LONDON—As I made my way through the superb exhibition, Facing the Modern: The Portrait in Vienna 1900 at the National Gallery, I was taken aback to discover that Arnold Schoenberg (1874-1951) was not only one of the most radical and influential composers of the 20th century but a visual artist of enough skill that his paintings are considered worthy to hang alongside masterpieces by Gustav Klimt, Oskar Kokoschka and Egon Schiele.
Schoenberg wrote works for the stage such as Pierrot Lunaire, Moses und Aron, Erwartung, Die glückliche Hand, and many groundbreaking instrumental pieces. He is the composer most associated with the 12-tone scale, also known as dodecaphony or the chromatic scale. This method is still divisive among music lovers, some of whom hear its compositions as indecipherable gibberish while others consider it a groundbreaking means of expression whose possibilities still have not been fully explored.
In describing dodecaphony, I don’t necessarily care for the term atonal, which sounds like the antithesis of tonality. That is not the case. It is a different approach to tonality. Listen, with an open mind, to a performance of Erwartung (1909). It predates by 12 years the first description of the 12-tone scale, but gives a sense of where Schoenberg was heading. The performance is from 1951, the year of the composer’s death, sung by Dorothy Dow, with Dimitri Mitropoulos leading the New York Philharmonic. To paraphrase a comment that Mark Twain may or may not have said about the music of Wagner, “it’s better than it sounds."
Two years before Erwartung was composed, Schoenberg began painting. As he was not a professional artist, but showed aptitude, he thought he could make needed money by doing portraits. Most of his initial subjects came from his circle of musicians and his family; he hoped to build a portfolio with which to solicit paying customers.
There are four paintings by the composer in this show, all from 1910 and all of which belong to the Arnold Schoenberg Center in Vienna. His blue self-portrait is remarkable both for what it lacks (a sophisticated use of light) as for the candor of his expression. The portrait is revealing without employing a specificity that would reduce its impact. I noted that his right ear is prominent and his left ear is missing. Some critics of his music might quip that this explains a lot, but I see it as a reference to Vincent van Gogh, with whom Schoenberg identified as an unappreciated outcast from the artistic establishment.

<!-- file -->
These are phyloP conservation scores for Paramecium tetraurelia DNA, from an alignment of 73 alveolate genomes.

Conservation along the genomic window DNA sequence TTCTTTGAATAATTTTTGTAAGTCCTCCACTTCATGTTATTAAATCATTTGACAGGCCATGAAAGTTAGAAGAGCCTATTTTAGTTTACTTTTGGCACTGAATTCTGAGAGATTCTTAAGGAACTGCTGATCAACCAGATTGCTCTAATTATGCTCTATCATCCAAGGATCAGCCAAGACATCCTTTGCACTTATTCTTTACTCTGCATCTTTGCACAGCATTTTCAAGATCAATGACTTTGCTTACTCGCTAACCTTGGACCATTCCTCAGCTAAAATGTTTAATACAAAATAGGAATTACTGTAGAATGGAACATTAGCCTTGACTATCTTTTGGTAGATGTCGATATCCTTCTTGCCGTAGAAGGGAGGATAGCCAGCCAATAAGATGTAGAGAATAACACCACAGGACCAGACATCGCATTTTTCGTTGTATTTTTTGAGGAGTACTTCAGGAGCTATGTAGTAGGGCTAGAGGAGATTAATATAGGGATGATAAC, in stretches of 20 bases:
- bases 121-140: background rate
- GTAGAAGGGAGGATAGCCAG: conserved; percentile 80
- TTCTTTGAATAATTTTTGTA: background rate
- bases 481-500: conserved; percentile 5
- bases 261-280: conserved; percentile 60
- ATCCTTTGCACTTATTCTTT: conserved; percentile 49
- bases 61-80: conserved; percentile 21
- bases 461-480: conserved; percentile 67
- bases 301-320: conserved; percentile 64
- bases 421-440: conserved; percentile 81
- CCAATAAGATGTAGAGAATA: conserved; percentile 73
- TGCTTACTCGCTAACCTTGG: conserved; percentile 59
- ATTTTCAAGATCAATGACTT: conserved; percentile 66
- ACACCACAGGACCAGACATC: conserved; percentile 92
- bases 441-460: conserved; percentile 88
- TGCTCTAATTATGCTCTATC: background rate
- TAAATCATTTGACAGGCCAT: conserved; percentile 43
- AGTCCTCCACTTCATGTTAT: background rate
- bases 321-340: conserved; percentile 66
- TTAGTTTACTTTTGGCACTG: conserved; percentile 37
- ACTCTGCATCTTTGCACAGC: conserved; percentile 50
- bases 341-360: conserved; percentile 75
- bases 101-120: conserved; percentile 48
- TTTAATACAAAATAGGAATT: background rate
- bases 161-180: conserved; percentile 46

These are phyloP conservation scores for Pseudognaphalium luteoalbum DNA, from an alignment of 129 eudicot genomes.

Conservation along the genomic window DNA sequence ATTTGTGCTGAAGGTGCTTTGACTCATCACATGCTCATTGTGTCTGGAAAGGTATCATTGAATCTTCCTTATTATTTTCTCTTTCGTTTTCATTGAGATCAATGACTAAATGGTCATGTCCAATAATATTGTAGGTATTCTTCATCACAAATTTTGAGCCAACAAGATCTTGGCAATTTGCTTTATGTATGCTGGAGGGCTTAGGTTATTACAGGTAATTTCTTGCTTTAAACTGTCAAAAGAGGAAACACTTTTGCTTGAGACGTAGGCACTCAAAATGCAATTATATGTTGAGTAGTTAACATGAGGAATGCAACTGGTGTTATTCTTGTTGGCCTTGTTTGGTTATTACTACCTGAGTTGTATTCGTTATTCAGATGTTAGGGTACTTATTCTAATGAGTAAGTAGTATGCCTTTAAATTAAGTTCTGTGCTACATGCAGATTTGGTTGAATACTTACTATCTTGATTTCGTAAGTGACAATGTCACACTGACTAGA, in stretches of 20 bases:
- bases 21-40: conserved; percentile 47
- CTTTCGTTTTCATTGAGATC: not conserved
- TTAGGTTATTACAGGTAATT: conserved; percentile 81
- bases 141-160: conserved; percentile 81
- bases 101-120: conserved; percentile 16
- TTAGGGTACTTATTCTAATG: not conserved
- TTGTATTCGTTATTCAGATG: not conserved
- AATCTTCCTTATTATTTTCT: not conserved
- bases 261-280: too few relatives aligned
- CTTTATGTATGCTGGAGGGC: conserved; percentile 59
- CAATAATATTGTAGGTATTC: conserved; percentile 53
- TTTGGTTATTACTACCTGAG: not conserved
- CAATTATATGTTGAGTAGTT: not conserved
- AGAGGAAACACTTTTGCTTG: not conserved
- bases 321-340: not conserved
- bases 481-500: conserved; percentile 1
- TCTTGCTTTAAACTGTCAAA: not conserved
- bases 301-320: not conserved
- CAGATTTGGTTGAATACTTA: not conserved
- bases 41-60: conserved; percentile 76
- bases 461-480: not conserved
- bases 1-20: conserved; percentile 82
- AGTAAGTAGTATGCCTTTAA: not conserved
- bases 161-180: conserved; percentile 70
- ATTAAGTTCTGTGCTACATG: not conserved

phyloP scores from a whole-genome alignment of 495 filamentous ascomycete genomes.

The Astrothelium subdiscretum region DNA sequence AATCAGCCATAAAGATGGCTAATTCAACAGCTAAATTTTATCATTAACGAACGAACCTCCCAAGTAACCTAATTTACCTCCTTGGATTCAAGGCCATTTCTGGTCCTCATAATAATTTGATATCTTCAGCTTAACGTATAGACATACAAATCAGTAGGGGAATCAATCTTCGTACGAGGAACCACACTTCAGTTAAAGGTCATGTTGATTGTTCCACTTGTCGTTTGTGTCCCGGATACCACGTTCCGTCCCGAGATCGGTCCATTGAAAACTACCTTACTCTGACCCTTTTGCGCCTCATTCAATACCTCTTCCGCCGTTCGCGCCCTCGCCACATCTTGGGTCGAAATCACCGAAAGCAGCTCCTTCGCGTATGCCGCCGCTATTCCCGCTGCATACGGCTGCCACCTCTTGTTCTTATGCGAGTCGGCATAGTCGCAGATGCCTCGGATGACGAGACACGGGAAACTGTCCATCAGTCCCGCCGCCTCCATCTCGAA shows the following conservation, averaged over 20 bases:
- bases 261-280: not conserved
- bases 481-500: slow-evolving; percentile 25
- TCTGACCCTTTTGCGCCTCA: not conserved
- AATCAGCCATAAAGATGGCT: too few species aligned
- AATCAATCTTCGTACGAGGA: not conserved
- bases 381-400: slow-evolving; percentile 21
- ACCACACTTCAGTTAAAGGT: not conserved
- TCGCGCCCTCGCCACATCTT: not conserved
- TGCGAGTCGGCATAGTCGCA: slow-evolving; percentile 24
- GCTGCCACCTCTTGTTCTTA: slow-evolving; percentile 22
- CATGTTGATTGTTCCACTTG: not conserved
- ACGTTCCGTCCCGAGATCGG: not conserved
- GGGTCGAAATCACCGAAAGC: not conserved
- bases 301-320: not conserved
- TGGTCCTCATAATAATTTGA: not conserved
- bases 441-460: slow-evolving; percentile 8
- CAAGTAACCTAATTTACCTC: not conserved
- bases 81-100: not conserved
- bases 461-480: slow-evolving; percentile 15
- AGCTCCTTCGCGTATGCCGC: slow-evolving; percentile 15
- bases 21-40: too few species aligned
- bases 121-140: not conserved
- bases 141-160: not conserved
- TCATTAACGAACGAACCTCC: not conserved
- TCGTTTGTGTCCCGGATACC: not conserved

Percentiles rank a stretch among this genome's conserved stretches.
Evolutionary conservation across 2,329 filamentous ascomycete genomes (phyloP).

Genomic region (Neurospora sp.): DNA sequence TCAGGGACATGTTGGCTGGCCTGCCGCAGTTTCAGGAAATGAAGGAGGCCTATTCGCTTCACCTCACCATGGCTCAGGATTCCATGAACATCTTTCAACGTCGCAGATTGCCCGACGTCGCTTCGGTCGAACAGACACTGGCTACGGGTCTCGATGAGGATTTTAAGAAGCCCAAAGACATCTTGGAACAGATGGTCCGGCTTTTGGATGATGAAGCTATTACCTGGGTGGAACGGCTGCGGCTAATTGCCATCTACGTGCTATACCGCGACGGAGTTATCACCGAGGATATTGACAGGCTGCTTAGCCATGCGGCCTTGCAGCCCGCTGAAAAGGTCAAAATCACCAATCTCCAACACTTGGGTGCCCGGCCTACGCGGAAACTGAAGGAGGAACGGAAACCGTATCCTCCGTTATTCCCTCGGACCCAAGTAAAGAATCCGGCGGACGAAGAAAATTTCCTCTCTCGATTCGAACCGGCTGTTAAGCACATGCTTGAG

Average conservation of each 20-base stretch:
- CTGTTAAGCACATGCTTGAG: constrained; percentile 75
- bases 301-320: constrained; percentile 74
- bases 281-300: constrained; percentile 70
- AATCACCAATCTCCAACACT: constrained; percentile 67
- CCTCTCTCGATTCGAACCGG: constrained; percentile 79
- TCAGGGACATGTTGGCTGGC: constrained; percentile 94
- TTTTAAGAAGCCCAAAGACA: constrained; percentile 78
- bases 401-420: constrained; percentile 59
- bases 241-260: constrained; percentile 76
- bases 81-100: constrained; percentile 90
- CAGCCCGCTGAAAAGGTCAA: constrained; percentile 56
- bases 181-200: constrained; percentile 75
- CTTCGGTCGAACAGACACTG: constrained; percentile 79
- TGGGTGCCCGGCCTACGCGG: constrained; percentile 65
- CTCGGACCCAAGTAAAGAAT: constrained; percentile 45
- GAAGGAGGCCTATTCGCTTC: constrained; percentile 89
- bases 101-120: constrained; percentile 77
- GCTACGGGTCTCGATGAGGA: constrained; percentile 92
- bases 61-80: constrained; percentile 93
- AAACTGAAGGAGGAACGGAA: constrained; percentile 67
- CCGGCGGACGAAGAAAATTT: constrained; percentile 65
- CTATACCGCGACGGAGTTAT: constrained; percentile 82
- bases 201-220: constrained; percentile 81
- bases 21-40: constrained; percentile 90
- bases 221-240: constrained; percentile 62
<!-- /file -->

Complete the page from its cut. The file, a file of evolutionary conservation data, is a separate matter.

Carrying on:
There is a very tender portrait of his son Georg Schoenberg (right), who seems fretful, perhaps with good reason. Just prior, the composer’s wife Mathilde was engaged in a passionate affair with the painter Richard Gerstl (1883-1908), who entered the Schoenberg circle in 1906. When Mathilde returned to her husband and family, Gerstl painted a tormented but masterful nude self-portrait holding a palette. After completing this painting, Gerstl committed suicide. This painting is in the show, as is a fascinating portrait Gerstl did of Alexander Zemlinsky, the composer, mentor and brother-in-law of Schoenberg. In it, Zemlinsky is dressed in white and seems to be vanishing into a lake behind him (below, left).
The other two portraits by Schoenberg in the exhibition are of Hugo Botstiber, the secretary-general of the Vienna Concert House (below, right), and of Marietta Werndorff, who performed the premiere of the composer’s Three Pieces for Piano, Opus 11 (1908), thought to be his first fully atonal work.
While looking at Schoenberg’s paintings, I thought of the context of the term "chromatic scale." Chromatic comes from the Greek chroma, meaning color. I am not sure that the composer/painter necessarily equated specific colors with moods, emotions or concepts. And yet the colors he used are chosen with great care and sensitivity, even if his self-portrait is the only one that dares to use an "unrealistic" shade of blue for skin color.
Color as used by Schiele and, especially, Klimt was more bold than what previous Viennese painters were using. This is the environment in which Schoenberg was painting. I would venture to say that one could find brilliant musical coloration (if not the chromatic scale) in works by Bruckner, Richard Strauss and Mahler, all of which were in the air at that time. I am told that Schoenberg did a portrait of Mahler, but I have never seen it. The exhibition does have a death mask of Mahler by Carl Moll (1861-1945).
One of the many strengths of this exhibition is that there are works dating back to the 1830s, allowing the visitor to see more traditionally constructed and colored portraits and contrast them with the vivid paintings that came after the year 1900. It occurred to me that Sigmund Freud (1856-1939) and his ideas changed the way the human mind, and its emotional components, were understood. The painters of the Vienna 1900 School were directly influenced by Freudian thought, as were Hugo von Hofmannsthal (1874-1929) and Richard Strauss. However, my sense of Freud is that he was more interested in art of the past than of the present.
His grandson, Lucian Freud (1922-2011), was a German-born British painter who was one of the most outstanding portrait painters of the 20th Century. There is an important exhibition of his paintings this year at the Kunsthistorisches Museum in Vienna through January 6, 2014. I would love, at some point, to see an exhibition of Freudian art in the broadest sense, including works he studied (Michelangelo’s sculpture of Moses, for example), as well as paintings by his contemporaries and those of Lucian.
“Facing the Modern: The Portrait in Vienna 1900” is at London’s National Gallery through January 12, 2014
Credits: 1) Schoenberg Portrait of Georg Schoenberg (Arnold Schönberg Center Vienna) 2) Gerstl Portrait of Zemlinsky (Wikipedia Commons/Stiftung Sammlung Kamm – Kunsthaus Zug.) 3) Schoenberg portrait of Hugo Botstiber (Arnold Schönberg Center Vienna)